On the Road is a weekday feature spotlighting reader photo submissions.
From the exotic to the familiar, whether you’re traveling or in your own backyard, we would love to see the world through your eyes.
In August 2006, I took a road trip through some of the Western US to go to orienteering events near Laramie, WY and Buena Vista, CO, and to see some sights along the way. My first stop was at Timpanogos Cave National Monument, in Utah’s Wasatch Mountains. Timpanogos is actually three caves, connected by man-made tunnels. It’s a bit of a hike from the parking up to the cave entrance, but once you’re there the cave tour isn’t too strenuous, although a bit of a squeeze in a few places.
All photos taken with an HP PhotoSmart R707.
The view from along the trail up to the cave entrance. The caves penetrate Mount Timpanogos, the second-highest peak in the Wasatch at 11,700 feet.
The first cave, Hanson’s Cave, has been damaged by onyx mining and private collection. Some of the delicate formations further in are in better shape.
This formation is called the Great Heart of Timpanogos. There are legends about two Indian lovers which end sadly, but whether these stories originate with the Ute people of the area, or with imaginative tour guides, I’m not sure. The NPS website has more on these.
Being a limestone cave, Timpanogos has a wide variety of formations. These are called helictites.
One of the more interesting and colorful formations.
Continuing on to Wyoming. The orienteering events were the Medicine Bow-Routt National Forest, between Laramie and Cheyanne. At the eastern end of the area is the Vedauwoo Climbing Area, which draws rock climbers from all over. Some of the climbs are suitable for beginners, while others can be very technical.
One of the things to do on a day off is visit the Laramie Plains Museum at the Iverson Mansion. This large Victorian was built in 1892.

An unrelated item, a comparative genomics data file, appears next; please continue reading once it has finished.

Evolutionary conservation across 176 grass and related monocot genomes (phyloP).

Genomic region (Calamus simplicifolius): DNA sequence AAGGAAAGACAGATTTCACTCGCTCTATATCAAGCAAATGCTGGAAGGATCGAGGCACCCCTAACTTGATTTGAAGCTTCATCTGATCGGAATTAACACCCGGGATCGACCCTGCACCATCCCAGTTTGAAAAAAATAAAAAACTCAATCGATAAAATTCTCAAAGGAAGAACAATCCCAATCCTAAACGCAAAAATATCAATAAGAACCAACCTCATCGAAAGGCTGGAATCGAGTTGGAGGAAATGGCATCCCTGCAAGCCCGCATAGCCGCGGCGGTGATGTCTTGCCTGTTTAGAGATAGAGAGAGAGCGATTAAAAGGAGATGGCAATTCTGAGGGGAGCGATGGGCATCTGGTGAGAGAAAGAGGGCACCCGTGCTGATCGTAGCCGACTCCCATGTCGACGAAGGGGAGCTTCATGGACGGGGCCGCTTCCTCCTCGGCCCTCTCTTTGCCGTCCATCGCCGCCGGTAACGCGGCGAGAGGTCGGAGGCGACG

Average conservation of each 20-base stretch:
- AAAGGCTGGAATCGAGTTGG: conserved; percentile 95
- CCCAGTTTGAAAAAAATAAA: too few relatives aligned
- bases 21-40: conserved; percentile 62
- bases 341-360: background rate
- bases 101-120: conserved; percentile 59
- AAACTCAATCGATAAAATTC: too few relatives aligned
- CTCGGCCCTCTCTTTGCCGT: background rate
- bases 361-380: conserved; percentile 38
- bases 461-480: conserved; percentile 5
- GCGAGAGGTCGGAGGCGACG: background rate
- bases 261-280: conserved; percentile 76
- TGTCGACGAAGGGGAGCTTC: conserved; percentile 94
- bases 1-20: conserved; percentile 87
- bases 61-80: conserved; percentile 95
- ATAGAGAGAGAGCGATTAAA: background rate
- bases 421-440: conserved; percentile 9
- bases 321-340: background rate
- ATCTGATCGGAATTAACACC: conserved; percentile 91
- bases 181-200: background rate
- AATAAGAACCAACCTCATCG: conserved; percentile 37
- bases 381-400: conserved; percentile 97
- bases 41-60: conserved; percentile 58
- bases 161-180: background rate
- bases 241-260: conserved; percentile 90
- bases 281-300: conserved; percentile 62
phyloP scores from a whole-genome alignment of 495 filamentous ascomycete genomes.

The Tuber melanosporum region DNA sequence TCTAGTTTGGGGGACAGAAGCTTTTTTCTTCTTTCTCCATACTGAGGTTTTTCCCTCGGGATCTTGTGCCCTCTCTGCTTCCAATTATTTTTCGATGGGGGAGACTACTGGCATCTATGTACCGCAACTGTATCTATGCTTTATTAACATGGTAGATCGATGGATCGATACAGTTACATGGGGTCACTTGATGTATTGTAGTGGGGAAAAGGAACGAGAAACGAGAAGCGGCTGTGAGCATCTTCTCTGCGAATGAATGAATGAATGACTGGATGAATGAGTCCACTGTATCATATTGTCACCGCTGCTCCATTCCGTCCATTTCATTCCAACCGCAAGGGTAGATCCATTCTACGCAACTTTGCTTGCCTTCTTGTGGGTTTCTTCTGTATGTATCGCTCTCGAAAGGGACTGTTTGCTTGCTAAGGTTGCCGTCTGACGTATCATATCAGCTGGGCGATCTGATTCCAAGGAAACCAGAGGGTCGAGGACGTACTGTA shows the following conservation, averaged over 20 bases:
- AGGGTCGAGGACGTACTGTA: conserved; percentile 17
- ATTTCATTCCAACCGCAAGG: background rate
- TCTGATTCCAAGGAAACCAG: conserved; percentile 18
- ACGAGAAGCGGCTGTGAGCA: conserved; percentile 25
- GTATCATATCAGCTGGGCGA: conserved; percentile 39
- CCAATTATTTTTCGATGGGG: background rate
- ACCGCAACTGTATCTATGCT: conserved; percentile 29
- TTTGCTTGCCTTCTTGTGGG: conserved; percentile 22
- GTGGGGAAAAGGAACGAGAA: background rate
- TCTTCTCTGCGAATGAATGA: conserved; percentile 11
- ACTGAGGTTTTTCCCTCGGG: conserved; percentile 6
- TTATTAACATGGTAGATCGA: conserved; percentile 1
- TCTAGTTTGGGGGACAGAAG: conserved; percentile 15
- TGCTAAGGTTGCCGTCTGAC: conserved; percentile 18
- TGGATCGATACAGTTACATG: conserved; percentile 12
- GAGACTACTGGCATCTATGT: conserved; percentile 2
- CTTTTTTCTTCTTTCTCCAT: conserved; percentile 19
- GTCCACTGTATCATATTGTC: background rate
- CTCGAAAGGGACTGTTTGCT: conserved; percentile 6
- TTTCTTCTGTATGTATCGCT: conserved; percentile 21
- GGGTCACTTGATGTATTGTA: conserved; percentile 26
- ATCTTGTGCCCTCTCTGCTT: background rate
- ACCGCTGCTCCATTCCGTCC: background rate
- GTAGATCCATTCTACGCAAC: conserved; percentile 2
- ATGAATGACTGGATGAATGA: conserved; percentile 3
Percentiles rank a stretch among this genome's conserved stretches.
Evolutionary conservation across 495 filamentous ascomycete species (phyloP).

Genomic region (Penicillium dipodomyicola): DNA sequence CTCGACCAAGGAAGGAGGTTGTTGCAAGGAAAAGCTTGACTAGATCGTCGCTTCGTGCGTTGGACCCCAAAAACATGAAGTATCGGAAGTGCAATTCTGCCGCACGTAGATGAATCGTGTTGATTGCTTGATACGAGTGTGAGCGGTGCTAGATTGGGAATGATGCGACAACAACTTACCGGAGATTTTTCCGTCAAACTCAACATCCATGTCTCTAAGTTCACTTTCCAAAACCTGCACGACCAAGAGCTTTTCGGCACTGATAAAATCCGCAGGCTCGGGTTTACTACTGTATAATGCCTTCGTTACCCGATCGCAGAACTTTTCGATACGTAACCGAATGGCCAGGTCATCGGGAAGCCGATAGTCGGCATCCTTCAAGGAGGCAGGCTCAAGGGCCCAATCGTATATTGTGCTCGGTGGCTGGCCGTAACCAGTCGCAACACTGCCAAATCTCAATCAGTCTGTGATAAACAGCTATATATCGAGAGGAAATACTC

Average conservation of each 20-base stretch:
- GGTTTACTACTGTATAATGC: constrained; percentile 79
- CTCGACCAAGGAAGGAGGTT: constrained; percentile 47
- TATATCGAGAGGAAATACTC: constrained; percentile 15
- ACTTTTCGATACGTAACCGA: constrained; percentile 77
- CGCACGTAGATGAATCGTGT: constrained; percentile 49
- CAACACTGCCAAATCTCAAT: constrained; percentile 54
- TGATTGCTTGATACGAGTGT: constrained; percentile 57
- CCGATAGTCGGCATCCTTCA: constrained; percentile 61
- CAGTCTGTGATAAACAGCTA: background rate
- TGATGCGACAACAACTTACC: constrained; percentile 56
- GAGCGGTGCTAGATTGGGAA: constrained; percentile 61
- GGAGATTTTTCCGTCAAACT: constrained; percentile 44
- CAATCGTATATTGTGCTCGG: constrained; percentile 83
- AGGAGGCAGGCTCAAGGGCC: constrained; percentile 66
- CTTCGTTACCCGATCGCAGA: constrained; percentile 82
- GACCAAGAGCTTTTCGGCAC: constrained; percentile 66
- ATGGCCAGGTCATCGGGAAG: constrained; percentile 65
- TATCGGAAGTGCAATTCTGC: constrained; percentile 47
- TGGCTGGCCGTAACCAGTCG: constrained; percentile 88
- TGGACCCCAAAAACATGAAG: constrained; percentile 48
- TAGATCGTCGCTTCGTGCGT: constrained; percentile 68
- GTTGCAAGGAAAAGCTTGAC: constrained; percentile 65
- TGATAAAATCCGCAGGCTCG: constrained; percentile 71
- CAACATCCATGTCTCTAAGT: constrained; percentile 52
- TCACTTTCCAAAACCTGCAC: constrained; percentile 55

Pronghorns in a prairie south of Laramie. It’s hard to get a picture of them because they move so fast. They aren’t really antelope; their closest living relatives are giraffes and okapi.
West of the Cascades
Beautiful! And thanks for identifying pronghorn accurately.
I’m pretty sure the Natives who hunted the pronghorn just called them food. They are beautiful animals tho.
The cave formations are strange and fascinating, and the Vedauwoo Climbing Area is interesting in a different way — it’s not an area I’ve ever visited, or a landscape I’ve see in pictures. We get taken on so many cool journeys around here!
Those pinkish stalagmites have a look about them that’s kind of, well, suggestive and maybe NSFW.
Pronghorns are the fastest mammals in the Americas, and the second fastest land animal in the world, after the cheetah. They can run at speeds of 55 mph for a half mile, and can sustain speeds of 35 mph for four miles. Amazing animals.
Holy smokes, this is some good stuff. Right into my veins!
Love the pronghorns, but the caves will not be going even my hypothetical bucket list. Too dark and creepy.
@Yutsano: You got me curious about what the Native people called them. I found that they had a wide variation in cultural significance.
@Wag: There used to be cheetahs here in North America IIRC, good reason to be fast.
Edited for clarity
@West of the Cascades: Having grown up with pronghorns in Nebraska, I never knew, till now, that they weren’t antelopes, but more closely related to giraffes!
I believe we saw Pronhorns in Nevada north of Winnemucca.
Pleased to be able to use the name Winnemucca! (Covid stir crazy?)
The pictures are intriguing western terrain, thanks!
Thanks for the comments. Part Two is in the queue.
Sadly, Pronghorn’s won’t be around much longer,
I used to live a few hours from Vedauwoo and did a lot of rock climbing there; the area has a lot of what are called “off width” climbs, meaning wide enough that you have to shove your whole body into a wide crack and struggle up inside it. It’s kind of a specialized subgenre of rock climbing. Lots of other good routes there and excellent rock quality too.
@Origuy: Thanks for the natural history about prong horns; giraffe and okapi!?!? Wow! Very cool factoid.
@Jay: Too gloomy. The article cited is six years old. There are plenty of pronghorn in various western states.